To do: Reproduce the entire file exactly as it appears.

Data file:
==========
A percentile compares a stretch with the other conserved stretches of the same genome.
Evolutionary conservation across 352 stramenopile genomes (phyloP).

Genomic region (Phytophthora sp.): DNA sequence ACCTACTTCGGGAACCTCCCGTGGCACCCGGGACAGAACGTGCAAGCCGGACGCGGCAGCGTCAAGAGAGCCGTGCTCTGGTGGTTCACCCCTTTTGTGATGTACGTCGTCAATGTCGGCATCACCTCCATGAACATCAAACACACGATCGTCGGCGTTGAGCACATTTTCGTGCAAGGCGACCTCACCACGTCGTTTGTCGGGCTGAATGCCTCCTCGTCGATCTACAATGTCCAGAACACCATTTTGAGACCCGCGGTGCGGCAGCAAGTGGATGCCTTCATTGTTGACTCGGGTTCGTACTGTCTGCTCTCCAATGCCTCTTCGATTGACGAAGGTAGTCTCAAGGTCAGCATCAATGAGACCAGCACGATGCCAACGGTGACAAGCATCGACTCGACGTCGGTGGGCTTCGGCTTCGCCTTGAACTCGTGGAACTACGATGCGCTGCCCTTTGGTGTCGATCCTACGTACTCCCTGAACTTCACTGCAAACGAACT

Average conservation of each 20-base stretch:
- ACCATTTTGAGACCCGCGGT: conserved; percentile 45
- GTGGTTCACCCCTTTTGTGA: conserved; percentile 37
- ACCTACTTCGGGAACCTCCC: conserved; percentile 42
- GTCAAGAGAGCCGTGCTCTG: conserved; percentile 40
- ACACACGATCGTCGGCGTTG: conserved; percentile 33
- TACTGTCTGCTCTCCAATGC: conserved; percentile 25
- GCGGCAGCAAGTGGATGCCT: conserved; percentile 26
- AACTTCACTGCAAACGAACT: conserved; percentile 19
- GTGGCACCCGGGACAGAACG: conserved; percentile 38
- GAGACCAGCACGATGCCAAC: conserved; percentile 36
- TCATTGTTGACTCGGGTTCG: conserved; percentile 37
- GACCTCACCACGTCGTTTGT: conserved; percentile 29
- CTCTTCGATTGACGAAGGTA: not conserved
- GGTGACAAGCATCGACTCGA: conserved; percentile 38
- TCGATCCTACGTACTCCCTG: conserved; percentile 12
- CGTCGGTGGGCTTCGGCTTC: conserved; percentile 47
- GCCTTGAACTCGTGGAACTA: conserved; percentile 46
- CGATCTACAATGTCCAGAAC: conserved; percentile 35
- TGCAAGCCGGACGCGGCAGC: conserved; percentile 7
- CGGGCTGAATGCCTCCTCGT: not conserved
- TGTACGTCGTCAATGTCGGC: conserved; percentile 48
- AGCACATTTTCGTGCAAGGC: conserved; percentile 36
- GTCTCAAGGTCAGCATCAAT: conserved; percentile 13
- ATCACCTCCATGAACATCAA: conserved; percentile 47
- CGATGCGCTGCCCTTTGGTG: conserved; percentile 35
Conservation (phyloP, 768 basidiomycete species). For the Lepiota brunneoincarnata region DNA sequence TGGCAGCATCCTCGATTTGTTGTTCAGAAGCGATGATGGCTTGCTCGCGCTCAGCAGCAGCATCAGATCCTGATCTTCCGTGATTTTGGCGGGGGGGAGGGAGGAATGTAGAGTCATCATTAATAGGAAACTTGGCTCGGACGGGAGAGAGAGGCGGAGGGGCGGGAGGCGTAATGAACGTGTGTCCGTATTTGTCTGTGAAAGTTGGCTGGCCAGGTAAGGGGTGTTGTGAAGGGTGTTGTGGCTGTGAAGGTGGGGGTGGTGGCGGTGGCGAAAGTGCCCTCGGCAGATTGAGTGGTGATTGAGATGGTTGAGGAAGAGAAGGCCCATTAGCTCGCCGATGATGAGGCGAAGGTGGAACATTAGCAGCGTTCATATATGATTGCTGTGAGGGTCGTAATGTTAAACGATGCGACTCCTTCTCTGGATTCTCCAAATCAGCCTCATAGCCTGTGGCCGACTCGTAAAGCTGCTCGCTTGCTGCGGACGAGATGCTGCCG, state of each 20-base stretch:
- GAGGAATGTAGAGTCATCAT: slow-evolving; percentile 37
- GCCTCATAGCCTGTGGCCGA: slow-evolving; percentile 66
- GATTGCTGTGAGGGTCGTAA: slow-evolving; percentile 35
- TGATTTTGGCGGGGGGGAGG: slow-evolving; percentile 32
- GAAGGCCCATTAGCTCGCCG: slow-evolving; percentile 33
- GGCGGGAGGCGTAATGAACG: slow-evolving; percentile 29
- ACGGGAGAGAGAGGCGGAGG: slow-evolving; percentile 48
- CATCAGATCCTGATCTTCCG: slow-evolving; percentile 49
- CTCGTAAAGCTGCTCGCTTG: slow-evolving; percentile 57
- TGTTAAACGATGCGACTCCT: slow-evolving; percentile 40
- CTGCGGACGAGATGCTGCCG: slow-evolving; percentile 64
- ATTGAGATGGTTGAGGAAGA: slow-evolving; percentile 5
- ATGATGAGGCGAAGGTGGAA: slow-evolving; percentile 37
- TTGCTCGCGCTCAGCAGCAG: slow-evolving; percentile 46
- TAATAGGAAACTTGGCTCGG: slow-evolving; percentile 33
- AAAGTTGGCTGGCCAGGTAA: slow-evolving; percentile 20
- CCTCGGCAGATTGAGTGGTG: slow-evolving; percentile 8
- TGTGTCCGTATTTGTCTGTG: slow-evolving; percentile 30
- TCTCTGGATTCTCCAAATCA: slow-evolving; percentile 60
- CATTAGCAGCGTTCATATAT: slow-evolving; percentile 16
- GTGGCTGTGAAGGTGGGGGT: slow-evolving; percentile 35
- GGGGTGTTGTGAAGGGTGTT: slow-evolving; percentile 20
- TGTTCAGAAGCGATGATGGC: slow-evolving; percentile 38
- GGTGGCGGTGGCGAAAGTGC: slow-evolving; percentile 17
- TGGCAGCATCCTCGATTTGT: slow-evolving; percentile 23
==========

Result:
A percentile compares a stretch with the other conserved stretches of the same genome.
Evolutionary conservation across 352 stramenopile genomes (phyloP).

Genomic region (Phytophthora sp.): DNA sequence ACCTACTTCGGGAACCTCCCGTGGCACCCGGGACAGAACGTGCAAGCCGGACGCGGCAGCGTCAAGAGAGCCGTGCTCTGGTGGTTCACCCCTTTTGTGATGTACGTCGTCAATGTCGGCATCACCTCCATGAACATCAAACACACGATCGTCGGCGTTGAGCACATTTTCGTGCAAGGCGACCTCACCACGTCGTTTGTCGGGCTGAATGCCTCCTCGTCGATCTACAATGTCCAGAACACCATTTTGAGACCCGCGGTGCGGCAGCAAGTGGATGCCTTCATTGTTGACTCGGGTTCGTACTGTCTGCTCTCCAATGCCTCTTCGATTGACGAAGGTAGTCTCAAGGTCAGCATCAATGAGACCAGCACGATGCCAACGGTGACAAGCATCGACTCGACGTCGGTGGGCTTCGGCTTCGCCTTGAACTCGTGGAACTACGATGCGCTGCCCTTTGGTGTCGATCCTACGTACTCCCTGAACTTCACTGCAAACGAACT

Average conservation of each 20-base stretch:
- ACCATTTTGAGACCCGCGGT: conserved; percentile 45
- GTGGTTCACCCCTTTTGTGA: conserved; percentile 37
- ACCTACTTCGGGAACCTCCC: conserved; percentile 42
- GTCAAGAGAGCCGTGCTCTG: conserved; percentile 40
- ACACACGATCGTCGGCGTTG: conserved; percentile 33
- TACTGTCTGCTCTCCAATGC: conserved; percentile 25
- GCGGCAGCAAGTGGATGCCT: conserved; percentile 26
- AACTTCACTGCAAACGAACT: conserved; percentile 19
- GTGGCACCCGGGACAGAACG: conserved; percentile 38
- GAGACCAGCACGATGCCAAC: conserved; percentile 36
- TCATTGTTGACTCGGGTTCG: conserved; percentile 37
- GACCTCACCACGTCGTTTGT: conserved; percentile 29
- CTCTTCGATTGACGAAGGTA: not conserved
- GGTGACAAGCATCGACTCGA: conserved; percentile 38
- TCGATCCTACGTACTCCCTG: conserved; percentile 12
- CGTCGGTGGGCTTCGGCTTC: conserved; percentile 47
- GCCTTGAACTCGTGGAACTA: conserved; percentile 46
- CGATCTACAATGTCCAGAAC: conserved; percentile 35
- TGCAAGCCGGACGCGGCAGC: conserved; percentile 7
- CGGGCTGAATGCCTCCTCGT: not conserved
- TGTACGTCGTCAATGTCGGC: conserved; percentile 48
- AGCACATTTTCGTGCAAGGC: conserved; percentile 36
- GTCTCAAGGTCAGCATCAAT: conserved; percentile 13
- ATCACCTCCATGAACATCAA: conserved; percentile 47
- CGATGCGCTGCCCTTTGGTG: conserved; percentile 35
Conservation (phyloP, 768 basidiomycete species). For the Lepiota brunneoincarnata region DNA sequence TGGCAGCATCCTCGATTTGTTGTTCAGAAGCGATGATGGCTTGCTCGCGCTCAGCAGCAGCATCAGATCCTGATCTTCCGTGATTTTGGCGGGGGGGAGGGAGGAATGTAGAGTCATCATTAATAGGAAACTTGGCTCGGACGGGAGAGAGAGGCGGAGGGGCGGGAGGCGTAATGAACGTGTGTCCGTATTTGTCTGTGAAAGTTGGCTGGCCAGGTAAGGGGTGTTGTGAAGGGTGTTGTGGCTGTGAAGGTGGGGGTGGTGGCGGTGGCGAAAGTGCCCTCGGCAGATTGAGTGGTGATTGAGATGGTTGAGGAAGAGAAGGCCCATTAGCTCGCCGATGATGAGGCGAAGGTGGAACATTAGCAGCGTTCATATATGATTGCTGTGAGGGTCGTAATGTTAAACGATGCGACTCCTTCTCTGGATTCTCCAAATCAGCCTCATAGCCTGTGGCCGACTCGTAAAGCTGCTCGCTTGCTGCGGACGAGATGCTGCCG, state of each 20-base stretch:
- GAGGAATGTAGAGTCATCAT: slow-evolving; percentile 37
- GCCTCATAGCCTGTGGCCGA: slow-evolving; percentile 66
- GATTGCTGTGAGGGTCGTAA: slow-evolving; percentile 35
- TGATTTTGGCGGGGGGGAGG: slow-evolving; percentile 32
- GAAGGCCCATTAGCTCGCCG: slow-evolving; percentile 33
- GGCGGGAGGCGTAATGAACG: slow-evolving; percentile 29
- ACGGGAGAGAGAGGCGGAGG: slow-evolving; percentile 48
- CATCAGATCCTGATCTTCCG: slow-evolving; percentile 49
- CTCGTAAAGCTGCTCGCTTG: slow-evolving; percentile 57
- TGTTAAACGATGCGACTCCT: slow-evolving; percentile 40
- CTGCGGACGAGATGCTGCCG: slow-evolving; percentile 64
- ATTGAGATGGTTGAGGAAGA: slow-evolving; percentile 5
- ATGATGAGGCGAAGGTGGAA: slow-evolving; percentile 37
- TTGCTCGCGCTCAGCAGCAG: slow-evolving; percentile 46
- TAATAGGAAACTTGGCTCGG: slow-evolving; percentile 33
- AAAGTTGGCTGGCCAGGTAA: slow-evolving; percentile 20
- CCTCGGCAGATTGAGTGGTG: slow-evolving; percentile 8
- TGTGTCCGTATTTGTCTGTG: slow-evolving; percentile 30
- TCTCTGGATTCTCCAAATCA: slow-evolving; percentile 60
- CATTAGCAGCGTTCATATAT: slow-evolving; percentile 16
- GTGGCTGTGAAGGTGGGGGT: slow-evolving; percentile 35
- GGGGTGTTGTGAAGGGTGTT: slow-evolving; percentile 20
- TGTTCAGAAGCGATGATGGC: slow-evolving; percentile 38
- GGTGGCGGTGGCGAAAGTGC: slow-evolving; percentile 17
- TGGCAGCATCCTCGATTTGT: slow-evolving; percentile 23